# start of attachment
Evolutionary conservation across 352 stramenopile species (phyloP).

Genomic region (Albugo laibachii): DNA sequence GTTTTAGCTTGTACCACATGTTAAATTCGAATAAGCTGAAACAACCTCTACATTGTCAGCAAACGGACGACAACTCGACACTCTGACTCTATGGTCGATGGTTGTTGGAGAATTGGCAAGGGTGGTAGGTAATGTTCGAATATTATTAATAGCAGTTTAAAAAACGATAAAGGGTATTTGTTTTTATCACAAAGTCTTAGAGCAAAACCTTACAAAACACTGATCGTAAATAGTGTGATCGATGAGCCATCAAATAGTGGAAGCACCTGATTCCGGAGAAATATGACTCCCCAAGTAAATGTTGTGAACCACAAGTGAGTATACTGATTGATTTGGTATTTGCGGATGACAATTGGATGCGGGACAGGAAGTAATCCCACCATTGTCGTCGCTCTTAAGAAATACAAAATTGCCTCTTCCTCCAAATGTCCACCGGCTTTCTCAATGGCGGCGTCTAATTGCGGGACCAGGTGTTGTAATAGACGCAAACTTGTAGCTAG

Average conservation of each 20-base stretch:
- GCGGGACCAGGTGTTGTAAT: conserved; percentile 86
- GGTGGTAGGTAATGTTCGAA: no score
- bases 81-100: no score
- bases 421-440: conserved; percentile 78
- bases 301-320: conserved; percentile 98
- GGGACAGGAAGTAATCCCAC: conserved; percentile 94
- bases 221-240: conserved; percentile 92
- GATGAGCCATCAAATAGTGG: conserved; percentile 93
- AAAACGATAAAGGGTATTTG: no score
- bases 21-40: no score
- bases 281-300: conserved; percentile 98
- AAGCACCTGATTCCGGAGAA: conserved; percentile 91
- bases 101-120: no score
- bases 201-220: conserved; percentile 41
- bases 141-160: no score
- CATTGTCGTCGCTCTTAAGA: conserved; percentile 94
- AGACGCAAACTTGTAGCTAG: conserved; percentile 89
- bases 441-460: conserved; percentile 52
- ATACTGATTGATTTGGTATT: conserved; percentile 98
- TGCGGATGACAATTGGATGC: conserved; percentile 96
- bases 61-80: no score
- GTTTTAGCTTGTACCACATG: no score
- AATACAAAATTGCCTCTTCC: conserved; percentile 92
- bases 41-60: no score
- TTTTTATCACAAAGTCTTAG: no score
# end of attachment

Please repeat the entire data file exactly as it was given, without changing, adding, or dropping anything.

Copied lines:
Evolutionary conservation across 352 stramenopile species (phyloP).

Genomic region (Albugo laibachii): DNA sequence GTTTTAGCTTGTACCACATGTTAAATTCGAATAAGCTGAAACAACCTCTACATTGTCAGCAAACGGACGACAACTCGACACTCTGACTCTATGGTCGATGGTTGTTGGAGAATTGGCAAGGGTGGTAGGTAATGTTCGAATATTATTAATAGCAGTTTAAAAAACGATAAAGGGTATTTGTTTTTATCACAAAGTCTTAGAGCAAAACCTTACAAAACACTGATCGTAAATAGTGTGATCGATGAGCCATCAAATAGTGGAAGCACCTGATTCCGGAGAAATATGACTCCCCAAGTAAATGTTGTGAACCACAAGTGAGTATACTGATTGATTTGGTATTTGCGGATGACAATTGGATGCGGGACAGGAAGTAATCCCACCATTGTCGTCGCTCTTAAGAAATACAAAATTGCCTCTTCCTCCAAATGTCCACCGGCTTTCTCAATGGCGGCGTCTAATTGCGGGACCAGGTGTTGTAATAGACGCAAACTTGTAGCTAG

Average conservation of each 20-base stretch:
- GCGGGACCAGGTGTTGTAAT: conserved; percentile 86
- GGTGGTAGGTAATGTTCGAA: no score
- bases 81-100: no score
- bases 421-440: conserved; percentile 78
- bases 301-320: conserved; percentile 98
- GGGACAGGAAGTAATCCCAC: conserved; percentile 94
- bases 221-240: conserved; percentile 92
- GATGAGCCATCAAATAGTGG: conserved; percentile 93
- AAAACGATAAAGGGTATTTG: no score
- bases 21-40: no score
- bases 281-300: conserved; percentile 98
- AAGCACCTGATTCCGGAGAA: conserved; percentile 91
- bases 101-120: no score
- bases 201-220: conserved; percentile 41
- bases 141-160: no score
- CATTGTCGTCGCTCTTAAGA: conserved; percentile 94
- AGACGCAAACTTGTAGCTAG: conserved; percentile 89
- bases 441-460: conserved; percentile 52
- ATACTGATTGATTTGGTATT: conserved; percentile 98
- TGCGGATGACAATTGGATGC: conserved; percentile 96
- bases 61-80: no score
- GTTTTAGCTTGTACCACATG: no score
- AATACAAAATTGCCTCTTCC: conserved; percentile 92
- bases 41-60: no score
- TTTTTATCACAAAGTCTTAG: no score